Sunny, sometimes sweltering, Phoenix. This subtropical metropolis is the most populated state capital in the nation, slowly spreading across the Sonoran Desert since its founding around 1867. In the 1880s, the railroad came to Phoenix, bringing a new level of commerce. The Roosevelt Dam, completed in 1922 as part of the National Reclamation Act, ensured that the city would continue to thrive.
Before the arrival of the American masses, the Hohokam people had settled in the area for almost 2000 years, turning the dry land arable by digging 135 miles of irrigation canals (some of which are still in use). Drought eventually forced the native population elsewhere, leaving only ruins and echoes of their culture and civilization. Some of their ruins can still be seen (and explored) at the Pueblo Grande Museum Archaeological Park. Open 7 days a week, the museum attracts visitors from all over the nation. A short hike will take you through a prehistoric archaeological village site, complete with replicated homes, an ancient ballcourt, and an excavated platform mound. Children will also have a chance to get hands-on, learning about archaeological science and techniques.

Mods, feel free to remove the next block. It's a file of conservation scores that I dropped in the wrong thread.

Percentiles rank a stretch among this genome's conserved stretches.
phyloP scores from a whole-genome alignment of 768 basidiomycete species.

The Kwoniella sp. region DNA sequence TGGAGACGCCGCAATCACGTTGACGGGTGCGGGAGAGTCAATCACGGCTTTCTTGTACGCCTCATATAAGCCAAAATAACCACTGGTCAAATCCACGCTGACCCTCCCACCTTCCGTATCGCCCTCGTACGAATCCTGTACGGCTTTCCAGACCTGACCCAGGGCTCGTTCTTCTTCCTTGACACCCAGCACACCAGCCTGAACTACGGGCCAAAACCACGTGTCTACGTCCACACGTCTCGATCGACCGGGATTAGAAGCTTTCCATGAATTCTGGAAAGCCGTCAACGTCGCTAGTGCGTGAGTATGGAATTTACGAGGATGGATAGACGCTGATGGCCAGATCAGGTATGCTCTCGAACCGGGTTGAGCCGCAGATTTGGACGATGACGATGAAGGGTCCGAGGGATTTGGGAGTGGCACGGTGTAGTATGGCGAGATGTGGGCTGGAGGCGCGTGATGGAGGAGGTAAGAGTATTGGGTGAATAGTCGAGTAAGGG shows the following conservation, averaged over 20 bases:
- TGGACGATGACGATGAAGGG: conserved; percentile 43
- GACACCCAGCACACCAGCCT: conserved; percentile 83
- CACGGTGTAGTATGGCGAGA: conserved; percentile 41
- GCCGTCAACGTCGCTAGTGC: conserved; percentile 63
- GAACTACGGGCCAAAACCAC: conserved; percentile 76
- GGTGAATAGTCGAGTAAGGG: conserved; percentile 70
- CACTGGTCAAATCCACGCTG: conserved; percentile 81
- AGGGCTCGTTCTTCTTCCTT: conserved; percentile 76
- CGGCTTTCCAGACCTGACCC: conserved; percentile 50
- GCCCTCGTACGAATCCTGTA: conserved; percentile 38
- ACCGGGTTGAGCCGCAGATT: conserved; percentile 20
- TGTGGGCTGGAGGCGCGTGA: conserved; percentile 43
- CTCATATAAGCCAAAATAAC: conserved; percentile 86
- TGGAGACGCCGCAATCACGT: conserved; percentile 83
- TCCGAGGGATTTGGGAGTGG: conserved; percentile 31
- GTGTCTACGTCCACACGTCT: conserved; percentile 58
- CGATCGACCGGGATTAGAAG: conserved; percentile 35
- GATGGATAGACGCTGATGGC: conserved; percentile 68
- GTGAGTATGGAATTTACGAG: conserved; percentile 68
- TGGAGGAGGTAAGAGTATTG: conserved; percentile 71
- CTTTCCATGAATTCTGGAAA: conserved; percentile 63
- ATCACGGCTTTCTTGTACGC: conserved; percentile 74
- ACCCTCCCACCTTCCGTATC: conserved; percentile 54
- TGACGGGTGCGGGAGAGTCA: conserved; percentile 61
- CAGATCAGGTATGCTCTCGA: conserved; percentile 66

If you want to learn more about the local Native culture and art, drive down to the Heard Museum. Founded in 1929, the museum’s mission is to educate the public about Southwest native civilization, featuring ancient artifacts as well as contemporary Native art.
There are plenty of other museums in the Greater Phoenix metropolis, but if you’re driving through the desert, maybe listening to late night A.M. on your car radio, you might find yourself scanning the skies. For good reason. After all, in 1997 thousands of people reported seeing a strange triangular light formation hovering over Phoenix. Known as the “Phoenix Lights,” and rumored to be visiting UFOs, these unexplained sightings crossed the state from the Nevada line to Tucson. Sure, they may have been flares dropped from a passing A-10 Warthog during training exercises, but that’s probably what they want you to think, right?
You never know what you might see, or find, in the desert. You might even stumble upon Night Vale. It won’t be cheap, but keep your air-conditioner running. We’re pretty sure they call it the Valley of the Sun because it gets hot.